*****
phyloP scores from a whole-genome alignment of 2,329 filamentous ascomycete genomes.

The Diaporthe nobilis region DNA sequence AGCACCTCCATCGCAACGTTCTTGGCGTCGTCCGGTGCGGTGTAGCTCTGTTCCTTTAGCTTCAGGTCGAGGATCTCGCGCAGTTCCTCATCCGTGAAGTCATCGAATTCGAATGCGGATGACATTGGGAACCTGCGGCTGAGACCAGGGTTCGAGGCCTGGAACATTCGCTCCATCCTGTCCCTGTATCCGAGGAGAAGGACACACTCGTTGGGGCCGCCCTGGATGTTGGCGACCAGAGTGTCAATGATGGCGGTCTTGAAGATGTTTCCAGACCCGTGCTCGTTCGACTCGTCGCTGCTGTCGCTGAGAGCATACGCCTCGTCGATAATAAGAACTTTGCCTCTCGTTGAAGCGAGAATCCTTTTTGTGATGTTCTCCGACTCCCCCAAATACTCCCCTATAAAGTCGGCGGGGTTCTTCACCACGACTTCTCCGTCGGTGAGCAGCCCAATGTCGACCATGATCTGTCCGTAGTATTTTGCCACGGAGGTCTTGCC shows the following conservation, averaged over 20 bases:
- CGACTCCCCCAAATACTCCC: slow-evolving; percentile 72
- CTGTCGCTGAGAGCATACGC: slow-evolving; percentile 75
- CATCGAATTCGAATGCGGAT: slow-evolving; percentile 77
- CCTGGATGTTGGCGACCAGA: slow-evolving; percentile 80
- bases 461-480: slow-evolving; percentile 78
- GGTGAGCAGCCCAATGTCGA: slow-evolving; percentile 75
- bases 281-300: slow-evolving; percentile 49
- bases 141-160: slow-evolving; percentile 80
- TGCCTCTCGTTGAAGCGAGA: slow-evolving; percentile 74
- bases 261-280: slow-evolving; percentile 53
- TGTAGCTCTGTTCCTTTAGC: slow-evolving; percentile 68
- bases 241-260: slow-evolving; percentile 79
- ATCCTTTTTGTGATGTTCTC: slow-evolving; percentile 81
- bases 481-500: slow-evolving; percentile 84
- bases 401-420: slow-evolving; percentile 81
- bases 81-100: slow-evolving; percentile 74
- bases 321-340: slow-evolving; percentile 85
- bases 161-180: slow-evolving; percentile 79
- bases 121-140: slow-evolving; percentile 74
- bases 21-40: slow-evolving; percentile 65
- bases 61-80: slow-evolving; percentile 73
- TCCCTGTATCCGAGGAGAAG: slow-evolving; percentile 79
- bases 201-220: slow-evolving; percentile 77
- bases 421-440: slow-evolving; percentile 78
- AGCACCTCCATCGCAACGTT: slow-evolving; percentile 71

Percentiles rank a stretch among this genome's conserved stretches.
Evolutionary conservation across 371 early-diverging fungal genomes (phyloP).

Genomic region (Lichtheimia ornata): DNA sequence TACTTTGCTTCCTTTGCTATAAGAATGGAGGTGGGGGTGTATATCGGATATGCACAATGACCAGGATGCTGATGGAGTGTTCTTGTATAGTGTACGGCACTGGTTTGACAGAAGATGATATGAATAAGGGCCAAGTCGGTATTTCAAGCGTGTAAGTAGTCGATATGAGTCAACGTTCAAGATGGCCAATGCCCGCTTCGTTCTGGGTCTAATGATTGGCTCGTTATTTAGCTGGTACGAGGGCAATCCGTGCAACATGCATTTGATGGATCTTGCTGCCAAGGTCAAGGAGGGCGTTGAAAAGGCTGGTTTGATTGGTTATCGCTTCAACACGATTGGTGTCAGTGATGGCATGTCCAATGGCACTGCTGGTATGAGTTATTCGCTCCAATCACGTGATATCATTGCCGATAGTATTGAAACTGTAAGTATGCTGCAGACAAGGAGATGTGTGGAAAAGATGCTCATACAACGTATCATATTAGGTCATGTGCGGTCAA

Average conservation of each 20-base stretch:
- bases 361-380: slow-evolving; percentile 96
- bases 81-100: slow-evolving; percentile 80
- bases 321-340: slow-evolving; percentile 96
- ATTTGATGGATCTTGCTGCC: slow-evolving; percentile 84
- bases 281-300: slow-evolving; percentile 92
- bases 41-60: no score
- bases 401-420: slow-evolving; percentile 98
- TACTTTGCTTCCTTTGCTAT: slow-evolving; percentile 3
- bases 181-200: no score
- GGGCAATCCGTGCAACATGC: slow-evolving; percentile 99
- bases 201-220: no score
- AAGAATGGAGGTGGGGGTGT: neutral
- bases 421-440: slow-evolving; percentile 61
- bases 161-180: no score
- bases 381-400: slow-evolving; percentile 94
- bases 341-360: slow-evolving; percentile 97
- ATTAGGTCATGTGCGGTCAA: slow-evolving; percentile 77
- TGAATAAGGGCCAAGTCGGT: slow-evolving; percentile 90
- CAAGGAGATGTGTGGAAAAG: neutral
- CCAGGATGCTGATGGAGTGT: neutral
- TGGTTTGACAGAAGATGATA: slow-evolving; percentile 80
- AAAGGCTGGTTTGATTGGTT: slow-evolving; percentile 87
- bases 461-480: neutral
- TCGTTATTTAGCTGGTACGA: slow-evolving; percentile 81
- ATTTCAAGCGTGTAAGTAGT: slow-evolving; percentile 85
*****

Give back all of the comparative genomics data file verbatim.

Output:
phyloP scores from a whole-genome alignment of 2,329 filamentous ascomycete genomes.

The Diaporthe nobilis region DNA sequence AGCACCTCCATCGCAACGTTCTTGGCGTCGTCCGGTGCGGTGTAGCTCTGTTCCTTTAGCTTCAGGTCGAGGATCTCGCGCAGTTCCTCATCCGTGAAGTCATCGAATTCGAATGCGGATGACATTGGGAACCTGCGGCTGAGACCAGGGTTCGAGGCCTGGAACATTCGCTCCATCCTGTCCCTGTATCCGAGGAGAAGGACACACTCGTTGGGGCCGCCCTGGATGTTGGCGACCAGAGTGTCAATGATGGCGGTCTTGAAGATGTTTCCAGACCCGTGCTCGTTCGACTCGTCGCTGCTGTCGCTGAGAGCATACGCCTCGTCGATAATAAGAACTTTGCCTCTCGTTGAAGCGAGAATCCTTTTTGTGATGTTCTCCGACTCCCCCAAATACTCCCCTATAAAGTCGGCGGGGTTCTTCACCACGACTTCTCCGTCGGTGAGCAGCCCAATGTCGACCATGATCTGTCCGTAGTATTTTGCCACGGAGGTCTTGCC shows the following conservation, averaged over 20 bases:
- CGACTCCCCCAAATACTCCC: slow-evolving; percentile 72
- CTGTCGCTGAGAGCATACGC: slow-evolving; percentile 75
- CATCGAATTCGAATGCGGAT: slow-evolving; percentile 77
- CCTGGATGTTGGCGACCAGA: slow-evolving; percentile 80
- bases 461-480: slow-evolving; percentile 78
- GGTGAGCAGCCCAATGTCGA: slow-evolving; percentile 75
- bases 281-300: slow-evolving; percentile 49
- bases 141-160: slow-evolving; percentile 80
- TGCCTCTCGTTGAAGCGAGA: slow-evolving; percentile 74
- bases 261-280: slow-evolving; percentile 53
- TGTAGCTCTGTTCCTTTAGC: slow-evolving; percentile 68
- bases 241-260: slow-evolving; percentile 79
- ATCCTTTTTGTGATGTTCTC: slow-evolving; percentile 81
- bases 481-500: slow-evolving; percentile 84
- bases 401-420: slow-evolving; percentile 81
- bases 81-100: slow-evolving; percentile 74
- bases 321-340: slow-evolving; percentile 85
- bases 161-180: slow-evolving; percentile 79
- bases 121-140: slow-evolving; percentile 74
- bases 21-40: slow-evolving; percentile 65
- bases 61-80: slow-evolving; percentile 73
- TCCCTGTATCCGAGGAGAAG: slow-evolving; percentile 79
- bases 201-220: slow-evolving; percentile 77
- bases 421-440: slow-evolving; percentile 78
- AGCACCTCCATCGCAACGTT: slow-evolving; percentile 71

Percentiles rank a stretch among this genome's conserved stretches.
Evolutionary conservation across 371 early-diverging fungal genomes (phyloP).

Genomic region (Lichtheimia ornata): DNA sequence TACTTTGCTTCCTTTGCTATAAGAATGGAGGTGGGGGTGTATATCGGATATGCACAATGACCAGGATGCTGATGGAGTGTTCTTGTATAGTGTACGGCACTGGTTTGACAGAAGATGATATGAATAAGGGCCAAGTCGGTATTTCAAGCGTGTAAGTAGTCGATATGAGTCAACGTTCAAGATGGCCAATGCCCGCTTCGTTCTGGGTCTAATGATTGGCTCGTTATTTAGCTGGTACGAGGGCAATCCGTGCAACATGCATTTGATGGATCTTGCTGCCAAGGTCAAGGAGGGCGTTGAAAAGGCTGGTTTGATTGGTTATCGCTTCAACACGATTGGTGTCAGTGATGGCATGTCCAATGGCACTGCTGGTATGAGTTATTCGCTCCAATCACGTGATATCATTGCCGATAGTATTGAAACTGTAAGTATGCTGCAGACAAGGAGATGTGTGGAAAAGATGCTCATACAACGTATCATATTAGGTCATGTGCGGTCAA

Average conservation of each 20-base stretch:
- bases 361-380: slow-evolving; percentile 96
- bases 81-100: slow-evolving; percentile 80
- bases 321-340: slow-evolving; percentile 96
- ATTTGATGGATCTTGCTGCC: slow-evolving; percentile 84
- bases 281-300: slow-evolving; percentile 92
- bases 41-60: no score
- bases 401-420: slow-evolving; percentile 98
- TACTTTGCTTCCTTTGCTAT: slow-evolving; percentile 3
- bases 181-200: no score
- GGGCAATCCGTGCAACATGC: slow-evolving; percentile 99
- bases 201-220: no score
- AAGAATGGAGGTGGGGGTGT: neutral
- bases 421-440: slow-evolving; percentile 61
- bases 161-180: no score
- bases 381-400: slow-evolving; percentile 94
- bases 341-360: slow-evolving; percentile 97
- ATTAGGTCATGTGCGGTCAA: slow-evolving; percentile 77
- TGAATAAGGGCCAAGTCGGT: slow-evolving; percentile 90
- CAAGGAGATGTGTGGAAAAG: neutral
- CCAGGATGCTGATGGAGTGT: neutral
- TGGTTTGACAGAAGATGATA: slow-evolving; percentile 80
- AAAGGCTGGTTTGATTGGTT: slow-evolving; percentile 87
- bases 461-480: neutral
- TCGTTATTTAGCTGGTACGA: slow-evolving; percentile 81
- ATTTCAAGCGTGTAAGTAGT: slow-evolving; percentile 85